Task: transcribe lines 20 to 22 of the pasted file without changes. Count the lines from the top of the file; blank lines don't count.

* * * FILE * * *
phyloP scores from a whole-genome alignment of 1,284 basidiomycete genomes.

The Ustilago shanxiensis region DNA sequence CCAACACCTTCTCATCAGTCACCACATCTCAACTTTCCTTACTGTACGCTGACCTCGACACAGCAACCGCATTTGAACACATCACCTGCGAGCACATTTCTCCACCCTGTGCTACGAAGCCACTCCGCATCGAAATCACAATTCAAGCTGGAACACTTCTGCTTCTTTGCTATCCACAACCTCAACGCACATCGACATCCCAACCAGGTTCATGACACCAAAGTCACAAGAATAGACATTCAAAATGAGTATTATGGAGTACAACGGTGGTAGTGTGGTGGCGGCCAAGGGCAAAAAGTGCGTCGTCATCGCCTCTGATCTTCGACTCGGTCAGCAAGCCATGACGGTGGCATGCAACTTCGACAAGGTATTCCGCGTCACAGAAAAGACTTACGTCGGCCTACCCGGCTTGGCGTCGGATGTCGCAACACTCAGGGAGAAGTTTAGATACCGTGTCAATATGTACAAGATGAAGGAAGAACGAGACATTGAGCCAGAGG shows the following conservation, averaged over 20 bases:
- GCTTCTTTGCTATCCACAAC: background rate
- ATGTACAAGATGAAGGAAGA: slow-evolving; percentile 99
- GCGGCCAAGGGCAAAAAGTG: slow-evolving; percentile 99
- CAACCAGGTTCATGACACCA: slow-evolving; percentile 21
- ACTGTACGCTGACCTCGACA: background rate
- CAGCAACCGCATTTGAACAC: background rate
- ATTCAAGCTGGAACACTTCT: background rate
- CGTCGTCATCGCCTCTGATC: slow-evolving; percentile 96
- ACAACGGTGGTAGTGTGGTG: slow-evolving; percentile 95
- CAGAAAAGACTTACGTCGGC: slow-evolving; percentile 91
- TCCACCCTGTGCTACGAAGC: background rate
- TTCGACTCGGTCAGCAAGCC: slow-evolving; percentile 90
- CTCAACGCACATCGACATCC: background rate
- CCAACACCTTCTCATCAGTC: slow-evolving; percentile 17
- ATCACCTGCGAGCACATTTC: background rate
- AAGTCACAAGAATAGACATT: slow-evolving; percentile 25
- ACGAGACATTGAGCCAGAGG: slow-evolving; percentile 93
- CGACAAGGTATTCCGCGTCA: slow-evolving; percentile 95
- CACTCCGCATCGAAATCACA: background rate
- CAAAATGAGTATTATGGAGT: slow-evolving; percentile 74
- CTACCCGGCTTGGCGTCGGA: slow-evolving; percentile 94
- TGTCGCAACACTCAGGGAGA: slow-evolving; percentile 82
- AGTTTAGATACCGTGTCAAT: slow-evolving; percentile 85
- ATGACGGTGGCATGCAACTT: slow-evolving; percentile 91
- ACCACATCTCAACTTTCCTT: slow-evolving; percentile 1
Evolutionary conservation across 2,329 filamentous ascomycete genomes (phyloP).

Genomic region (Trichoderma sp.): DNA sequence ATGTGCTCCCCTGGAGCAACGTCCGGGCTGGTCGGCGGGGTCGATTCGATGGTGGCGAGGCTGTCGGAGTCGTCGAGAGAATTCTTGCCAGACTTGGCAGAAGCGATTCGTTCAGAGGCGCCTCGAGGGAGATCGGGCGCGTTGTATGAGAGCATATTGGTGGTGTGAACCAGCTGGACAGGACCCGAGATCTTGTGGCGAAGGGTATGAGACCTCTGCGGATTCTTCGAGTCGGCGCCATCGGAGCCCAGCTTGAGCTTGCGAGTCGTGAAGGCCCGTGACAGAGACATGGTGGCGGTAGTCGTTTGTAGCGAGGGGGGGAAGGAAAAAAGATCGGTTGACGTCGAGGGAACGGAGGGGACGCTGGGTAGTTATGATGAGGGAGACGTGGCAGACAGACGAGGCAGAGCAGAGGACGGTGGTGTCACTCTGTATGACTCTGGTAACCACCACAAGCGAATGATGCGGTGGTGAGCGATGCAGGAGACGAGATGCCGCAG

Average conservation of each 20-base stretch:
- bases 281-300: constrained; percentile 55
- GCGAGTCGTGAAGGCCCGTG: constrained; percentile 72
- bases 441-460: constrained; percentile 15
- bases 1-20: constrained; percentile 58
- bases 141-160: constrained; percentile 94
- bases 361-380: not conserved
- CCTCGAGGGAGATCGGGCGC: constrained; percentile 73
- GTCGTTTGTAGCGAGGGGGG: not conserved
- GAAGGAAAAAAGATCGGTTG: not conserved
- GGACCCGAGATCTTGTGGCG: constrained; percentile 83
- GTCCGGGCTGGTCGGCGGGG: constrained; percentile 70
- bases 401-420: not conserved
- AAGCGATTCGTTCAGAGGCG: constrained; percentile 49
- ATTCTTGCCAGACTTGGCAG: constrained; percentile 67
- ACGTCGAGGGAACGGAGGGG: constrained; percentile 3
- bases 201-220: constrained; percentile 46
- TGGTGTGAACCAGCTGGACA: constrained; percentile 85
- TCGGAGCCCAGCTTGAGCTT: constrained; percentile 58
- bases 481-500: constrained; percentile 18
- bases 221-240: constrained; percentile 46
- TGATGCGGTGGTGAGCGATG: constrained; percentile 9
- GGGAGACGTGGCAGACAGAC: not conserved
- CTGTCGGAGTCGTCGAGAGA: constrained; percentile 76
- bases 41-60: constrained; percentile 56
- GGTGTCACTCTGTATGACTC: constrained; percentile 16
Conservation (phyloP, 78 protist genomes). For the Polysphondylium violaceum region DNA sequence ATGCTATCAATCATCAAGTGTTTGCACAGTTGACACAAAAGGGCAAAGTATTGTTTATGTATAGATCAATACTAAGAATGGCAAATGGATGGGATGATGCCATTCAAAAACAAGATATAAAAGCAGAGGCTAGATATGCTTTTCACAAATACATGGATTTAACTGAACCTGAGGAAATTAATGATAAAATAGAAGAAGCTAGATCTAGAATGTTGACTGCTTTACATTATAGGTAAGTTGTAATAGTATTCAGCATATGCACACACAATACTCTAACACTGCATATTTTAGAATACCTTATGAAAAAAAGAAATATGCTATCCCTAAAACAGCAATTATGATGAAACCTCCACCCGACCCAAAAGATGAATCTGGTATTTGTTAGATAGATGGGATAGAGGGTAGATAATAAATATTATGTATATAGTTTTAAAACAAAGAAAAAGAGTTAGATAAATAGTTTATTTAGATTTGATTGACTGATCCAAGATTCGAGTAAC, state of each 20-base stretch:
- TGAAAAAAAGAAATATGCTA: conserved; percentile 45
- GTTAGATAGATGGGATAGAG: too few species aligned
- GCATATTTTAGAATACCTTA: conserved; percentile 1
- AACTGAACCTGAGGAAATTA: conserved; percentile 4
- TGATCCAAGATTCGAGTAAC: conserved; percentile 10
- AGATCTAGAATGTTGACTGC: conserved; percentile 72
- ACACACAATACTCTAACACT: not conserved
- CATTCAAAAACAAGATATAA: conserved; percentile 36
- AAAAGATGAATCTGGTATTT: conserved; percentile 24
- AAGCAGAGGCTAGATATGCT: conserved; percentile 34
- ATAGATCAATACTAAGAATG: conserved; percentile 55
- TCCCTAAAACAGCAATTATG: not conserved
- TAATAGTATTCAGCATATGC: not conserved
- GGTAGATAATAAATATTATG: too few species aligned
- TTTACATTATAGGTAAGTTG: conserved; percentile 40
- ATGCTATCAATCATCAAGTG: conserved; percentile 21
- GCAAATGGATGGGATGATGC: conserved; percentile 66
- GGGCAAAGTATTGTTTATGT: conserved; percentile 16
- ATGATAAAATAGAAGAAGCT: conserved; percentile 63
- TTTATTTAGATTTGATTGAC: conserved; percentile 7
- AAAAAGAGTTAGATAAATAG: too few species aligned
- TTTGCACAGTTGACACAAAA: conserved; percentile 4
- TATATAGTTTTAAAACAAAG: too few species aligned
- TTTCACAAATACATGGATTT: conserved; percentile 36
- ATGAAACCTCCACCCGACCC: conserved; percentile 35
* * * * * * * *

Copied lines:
- CGACAAGGTATTCCGCGTCA: slow-evolving; percentile 95
- CACTCCGCATCGAAATCACA: background rate
- CAAAATGAGTATTATGGAGT: slow-evolving; percentile 74